Mention hatted restaurants and molecular gastronomy, and the Gold Coast is probably not the first location to spring to mind. Yet over the past few years a world-class food scene has been growing on the Goldie, and these best restaurants of the Gold Coast are now ripe and ready for serious foodies.
The South Coast of Queensland earned its moniker of the Gold Coast in the 1950s, thanks to its expensive real estate and the high cost of living there. It was an easy way to refer to the holiday strip from Southport (which was a hotspot for wealthy Brisbane residents) through to Coolangatta.
Local entrepreneur Keith Williams opened Surfers Paradise Ski Gardens in 1958, which initially offered spectacular water-skiing shows, and over the years has morphed into today’s Sea World. The area’s first theme park Magic Mountain started out as a chairlift at Nobby Beach in 1962, becoming a castle-themed attraction by the mid-Seventies. Dreamworld opened its doors in 1981, and the Gold Coast was booming.
However, ask anyone who spent much time in Surfers Paradise or on the Gold Coast in the Eighties, Nineties and Noughties about the food and beverage offerings, and you’re likely to get similar responses: fried food, takeaway chains, maybe a nice café or two and your local Thai and Chinese joints alongside pubs and clubs.
Fast forward to 2022, and there are more and more fine dining options joining the throng of already established eateries and bars that wouldn’t dream of dishing up schnitty and chips. In fact, the Goldie has laid claim to 22 hatted restaurants for 2022.
Decadence at Citrique
Citrique is tucked away behind an ornate Asian-inspired wooden wall and imposing doors on the first floor of the JW Marriott, which had an incredible $35 million makeover in 2020.
Step into Citrique and you slip into a world where the culinary talents of Executive Chef Paul Smart are showcased in five-course degusations of decadence that bring his love of Australian produce, seafood and Asian flavours together in sweet harmony.
Paul has travelled and worked his way around the world while sharpening his approach to food and cooking techniques, but it was seven years of working in Asia – particularly his times at the Sofitel in Bangkok – that gives his style a sophisticated Asian flair.
Citrique’s Bay bug dumplings with a bisque sauce, kaffir lime, coconut sambal and herbs from the hotel’s garden is one of Paul’s signature dishes, and the scallops white bean cassoulet with smoked ham hock is an absolute delight. The more robust roasted lamb rack with mint gel, pomme purThe staff add to the experience of immersive, dynamic dining with at-table preparations of the dishes and Paul loves to roam the room and chat to diners.
If you’re a seafood fan, order the seafood tower – which includes oysters, spanner crab, Moreton Bay bugs, Mooloolaba king prawns and Hervey Bay scallops in the shell, salt-and-pepper squid, battered fish and grilled prawns.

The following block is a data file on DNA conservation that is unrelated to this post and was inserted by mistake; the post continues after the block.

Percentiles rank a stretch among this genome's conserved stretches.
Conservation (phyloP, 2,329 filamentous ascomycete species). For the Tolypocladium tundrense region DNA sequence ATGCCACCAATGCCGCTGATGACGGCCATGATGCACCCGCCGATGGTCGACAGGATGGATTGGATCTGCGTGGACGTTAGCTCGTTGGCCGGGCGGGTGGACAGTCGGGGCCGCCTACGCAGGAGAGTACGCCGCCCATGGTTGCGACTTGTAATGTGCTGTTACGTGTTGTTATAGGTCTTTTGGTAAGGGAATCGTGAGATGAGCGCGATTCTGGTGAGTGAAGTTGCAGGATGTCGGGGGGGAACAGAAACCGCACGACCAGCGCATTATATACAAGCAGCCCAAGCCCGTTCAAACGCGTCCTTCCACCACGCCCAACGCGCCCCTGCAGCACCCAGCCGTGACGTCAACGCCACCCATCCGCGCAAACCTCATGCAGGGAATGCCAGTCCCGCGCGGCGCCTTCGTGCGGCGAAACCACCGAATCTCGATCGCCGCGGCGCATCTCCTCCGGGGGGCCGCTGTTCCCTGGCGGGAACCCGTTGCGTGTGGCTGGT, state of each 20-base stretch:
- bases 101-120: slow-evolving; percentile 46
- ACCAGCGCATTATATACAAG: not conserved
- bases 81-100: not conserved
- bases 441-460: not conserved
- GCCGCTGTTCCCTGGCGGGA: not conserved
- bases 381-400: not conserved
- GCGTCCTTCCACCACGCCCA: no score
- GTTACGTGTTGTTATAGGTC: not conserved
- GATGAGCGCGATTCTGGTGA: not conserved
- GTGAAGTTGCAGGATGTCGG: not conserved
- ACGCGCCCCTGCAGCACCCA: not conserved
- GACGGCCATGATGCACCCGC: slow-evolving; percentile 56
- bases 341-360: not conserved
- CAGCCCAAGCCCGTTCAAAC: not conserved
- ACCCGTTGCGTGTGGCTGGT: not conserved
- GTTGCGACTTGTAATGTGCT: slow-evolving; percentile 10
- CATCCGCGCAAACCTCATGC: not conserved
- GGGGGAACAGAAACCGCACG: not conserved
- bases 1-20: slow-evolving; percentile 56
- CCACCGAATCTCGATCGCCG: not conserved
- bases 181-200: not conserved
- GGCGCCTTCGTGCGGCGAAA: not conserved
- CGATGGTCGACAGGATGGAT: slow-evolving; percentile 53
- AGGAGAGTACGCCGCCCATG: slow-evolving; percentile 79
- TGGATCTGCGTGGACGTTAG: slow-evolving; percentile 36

Paul’s love of molecular gastronomy comes to the fore in a dessert called the JW Raspberry Root Beer. It is a miniature thin-walled white chocolate barrel with The Hot Shoppe inscribed on it, which is a nod to legendary entrepreneur and hotelier James Willard (the JW in the hotel’s name) who launched Hot Shoppes Inc, which later became the Marriott Corporation.
The sublime dessert comes surrounded in a playful smattering of rose petal crumbs, poached rhubarb and popping candy. It arrives at your table with a smoke-filled bubble that you can pop, allowing the smoke to swirl gently across your table.
Rhapsody at Gods of the Sea
Hatted restaurant Gods of the Sea is perched on the side of a wharf – where any passionate fisherman dreams of being – on the aptly named Seaworld Drive.
The stunning view that diners are welcomed by is a signature Surfers Paradise vista: pelicans skimming the water, yachts cruising, fisherman laughing and chatting in bobbing tinnies, hotels and sky-living apartments rising high across the bay.
Finnish chef Jon Nurminen and his front-of-house business partner Warren Lucas create an inviting, exciting atmosphere at Gods of the Sea, and everything on the menu – whether it be produce, beer, wine or water – is 100 per cent Australian in order to support Aussie producers and lower environmental impact by reducing the distance from farm to table.
The meals bring together Jon’s experience working with seafood from his years spent at the iconic (and now sadly closed) The Fish House in Burleigh Heads, and his homeland’s Finnish cooking techniques, such as smoking, fermenting and curing. In Finland, for instance, pickled trout is a classic Christmas meal.